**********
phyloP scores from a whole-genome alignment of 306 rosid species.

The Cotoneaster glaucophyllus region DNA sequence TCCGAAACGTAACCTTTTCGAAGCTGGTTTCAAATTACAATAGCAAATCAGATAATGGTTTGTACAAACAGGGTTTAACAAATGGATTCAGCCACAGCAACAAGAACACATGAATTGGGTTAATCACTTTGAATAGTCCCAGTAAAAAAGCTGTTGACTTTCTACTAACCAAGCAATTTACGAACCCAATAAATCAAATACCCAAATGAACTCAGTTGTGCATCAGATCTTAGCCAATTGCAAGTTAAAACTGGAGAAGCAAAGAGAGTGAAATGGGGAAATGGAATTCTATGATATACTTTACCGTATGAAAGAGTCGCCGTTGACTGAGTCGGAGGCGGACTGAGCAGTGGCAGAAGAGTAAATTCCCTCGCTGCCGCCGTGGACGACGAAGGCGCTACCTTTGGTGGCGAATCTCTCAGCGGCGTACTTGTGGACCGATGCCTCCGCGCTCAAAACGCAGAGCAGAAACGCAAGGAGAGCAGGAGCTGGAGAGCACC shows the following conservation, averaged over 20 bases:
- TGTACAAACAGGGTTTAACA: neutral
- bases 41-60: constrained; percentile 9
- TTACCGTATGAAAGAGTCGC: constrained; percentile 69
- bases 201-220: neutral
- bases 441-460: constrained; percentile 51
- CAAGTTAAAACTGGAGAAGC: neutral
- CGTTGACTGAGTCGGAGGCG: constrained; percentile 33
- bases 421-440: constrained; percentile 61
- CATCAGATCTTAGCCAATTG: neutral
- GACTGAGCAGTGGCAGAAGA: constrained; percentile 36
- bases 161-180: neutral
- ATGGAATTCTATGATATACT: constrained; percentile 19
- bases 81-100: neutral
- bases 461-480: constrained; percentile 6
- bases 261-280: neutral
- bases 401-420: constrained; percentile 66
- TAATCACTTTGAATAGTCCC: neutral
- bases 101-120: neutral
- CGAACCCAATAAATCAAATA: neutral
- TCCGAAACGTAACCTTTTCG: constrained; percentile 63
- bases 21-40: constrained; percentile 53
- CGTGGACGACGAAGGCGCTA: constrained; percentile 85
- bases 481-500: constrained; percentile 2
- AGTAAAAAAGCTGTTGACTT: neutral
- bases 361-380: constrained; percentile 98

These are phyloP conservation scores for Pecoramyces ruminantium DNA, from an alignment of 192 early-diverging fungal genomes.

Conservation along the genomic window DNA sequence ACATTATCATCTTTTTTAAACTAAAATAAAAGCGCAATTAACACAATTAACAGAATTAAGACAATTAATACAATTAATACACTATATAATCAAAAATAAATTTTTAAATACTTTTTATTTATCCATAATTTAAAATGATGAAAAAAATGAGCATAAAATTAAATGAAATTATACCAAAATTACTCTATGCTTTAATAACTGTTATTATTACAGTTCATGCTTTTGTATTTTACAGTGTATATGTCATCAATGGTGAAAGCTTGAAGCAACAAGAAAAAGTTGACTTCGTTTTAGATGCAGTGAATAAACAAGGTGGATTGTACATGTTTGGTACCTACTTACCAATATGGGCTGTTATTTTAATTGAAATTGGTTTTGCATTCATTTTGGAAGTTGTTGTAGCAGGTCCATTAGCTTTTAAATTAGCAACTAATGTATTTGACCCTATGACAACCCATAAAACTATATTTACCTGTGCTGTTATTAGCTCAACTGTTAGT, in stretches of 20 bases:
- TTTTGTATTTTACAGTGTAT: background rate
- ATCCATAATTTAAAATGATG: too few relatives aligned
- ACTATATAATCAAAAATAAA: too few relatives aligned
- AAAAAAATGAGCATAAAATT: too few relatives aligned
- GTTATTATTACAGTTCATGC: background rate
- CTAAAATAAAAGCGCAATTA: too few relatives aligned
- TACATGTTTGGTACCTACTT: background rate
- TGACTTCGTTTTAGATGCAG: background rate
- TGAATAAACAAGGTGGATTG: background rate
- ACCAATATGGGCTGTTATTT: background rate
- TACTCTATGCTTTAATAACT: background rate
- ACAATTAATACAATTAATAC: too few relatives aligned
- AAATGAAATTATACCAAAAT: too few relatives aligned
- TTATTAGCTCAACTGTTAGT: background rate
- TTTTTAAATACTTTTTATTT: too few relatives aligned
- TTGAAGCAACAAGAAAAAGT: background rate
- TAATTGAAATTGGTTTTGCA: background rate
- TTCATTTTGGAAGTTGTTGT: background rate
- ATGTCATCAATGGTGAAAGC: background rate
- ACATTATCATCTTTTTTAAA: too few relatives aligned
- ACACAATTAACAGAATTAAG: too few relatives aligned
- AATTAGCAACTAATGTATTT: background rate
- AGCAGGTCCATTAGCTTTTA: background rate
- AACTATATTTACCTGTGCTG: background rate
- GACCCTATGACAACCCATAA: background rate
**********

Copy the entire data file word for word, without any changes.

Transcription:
phyloP scores from a whole-genome alignment of 306 rosid species.

The Cotoneaster glaucophyllus region DNA sequence TCCGAAACGTAACCTTTTCGAAGCTGGTTTCAAATTACAATAGCAAATCAGATAATGGTTTGTACAAACAGGGTTTAACAAATGGATTCAGCCACAGCAACAAGAACACATGAATTGGGTTAATCACTTTGAATAGTCCCAGTAAAAAAGCTGTTGACTTTCTACTAACCAAGCAATTTACGAACCCAATAAATCAAATACCCAAATGAACTCAGTTGTGCATCAGATCTTAGCCAATTGCAAGTTAAAACTGGAGAAGCAAAGAGAGTGAAATGGGGAAATGGAATTCTATGATATACTTTACCGTATGAAAGAGTCGCCGTTGACTGAGTCGGAGGCGGACTGAGCAGTGGCAGAAGAGTAAATTCCCTCGCTGCCGCCGTGGACGACGAAGGCGCTACCTTTGGTGGCGAATCTCTCAGCGGCGTACTTGTGGACCGATGCCTCCGCGCTCAAAACGCAGAGCAGAAACGCAAGGAGAGCAGGAGCTGGAGAGCACC shows the following conservation, averaged over 20 bases:
- TGTACAAACAGGGTTTAACA: neutral
- bases 41-60: constrained; percentile 9
- TTACCGTATGAAAGAGTCGC: constrained; percentile 69
- bases 201-220: neutral
- bases 441-460: constrained; percentile 51
- CAAGTTAAAACTGGAGAAGC: neutral
- CGTTGACTGAGTCGGAGGCG: constrained; percentile 33
- bases 421-440: constrained; percentile 61
- CATCAGATCTTAGCCAATTG: neutral
- GACTGAGCAGTGGCAGAAGA: constrained; percentile 36
- bases 161-180: neutral
- ATGGAATTCTATGATATACT: constrained; percentile 19
- bases 81-100: neutral
- bases 461-480: constrained; percentile 6
- bases 261-280: neutral
- bases 401-420: constrained; percentile 66
- TAATCACTTTGAATAGTCCC: neutral
- bases 101-120: neutral
- CGAACCCAATAAATCAAATA: neutral
- TCCGAAACGTAACCTTTTCG: constrained; percentile 63
- bases 21-40: constrained; percentile 53
- CGTGGACGACGAAGGCGCTA: constrained; percentile 85
- bases 481-500: constrained; percentile 2
- AGTAAAAAAGCTGTTGACTT: neutral
- bases 361-380: constrained; percentile 98

These are phyloP conservation scores for Pecoramyces ruminantium DNA, from an alignment of 192 early-diverging fungal genomes.

Conservation along the genomic window DNA sequence ACATTATCATCTTTTTTAAACTAAAATAAAAGCGCAATTAACACAATTAACAGAATTAAGACAATTAATACAATTAATACACTATATAATCAAAAATAAATTTTTAAATACTTTTTATTTATCCATAATTTAAAATGATGAAAAAAATGAGCATAAAATTAAATGAAATTATACCAAAATTACTCTATGCTTTAATAACTGTTATTATTACAGTTCATGCTTTTGTATTTTACAGTGTATATGTCATCAATGGTGAAAGCTTGAAGCAACAAGAAAAAGTTGACTTCGTTTTAGATGCAGTGAATAAACAAGGTGGATTGTACATGTTTGGTACCTACTTACCAATATGGGCTGTTATTTTAATTGAAATTGGTTTTGCATTCATTTTGGAAGTTGTTGTAGCAGGTCCATTAGCTTTTAAATTAGCAACTAATGTATTTGACCCTATGACAACCCATAAAACTATATTTACCTGTGCTGTTATTAGCTCAACTGTTAGT, in stretches of 20 bases:
- TTTTGTATTTTACAGTGTAT: background rate
- ATCCATAATTTAAAATGATG: too few relatives aligned
- ACTATATAATCAAAAATAAA: too few relatives aligned
- AAAAAAATGAGCATAAAATT: too few relatives aligned
- GTTATTATTACAGTTCATGC: background rate
- CTAAAATAAAAGCGCAATTA: too few relatives aligned
- TACATGTTTGGTACCTACTT: background rate
- TGACTTCGTTTTAGATGCAG: background rate
- TGAATAAACAAGGTGGATTG: background rate
- ACCAATATGGGCTGTTATTT: background rate
- TACTCTATGCTTTAATAACT: background rate
- ACAATTAATACAATTAATAC: too few relatives aligned
- AAATGAAATTATACCAAAAT: too few relatives aligned
- TTATTAGCTCAACTGTTAGT: background rate
- TTTTTAAATACTTTTTATTT: too few relatives aligned
- TTGAAGCAACAAGAAAAAGT: background rate
- TAATTGAAATTGGTTTTGCA: background rate
- TTCATTTTGGAAGTTGTTGT: background rate
- ATGTCATCAATGGTGAAAGC: background rate
- ACATTATCATCTTTTTTAAA: too few relatives aligned
- ACACAATTAACAGAATTAAG: too few relatives aligned
- AATTAGCAACTAATGTATTT: background rate
- AGCAGGTCCATTAGCTTTTA: background rate
- AACTATATTTACCTGTGCTG: background rate
- GACCCTATGACAACCCATAA: background rate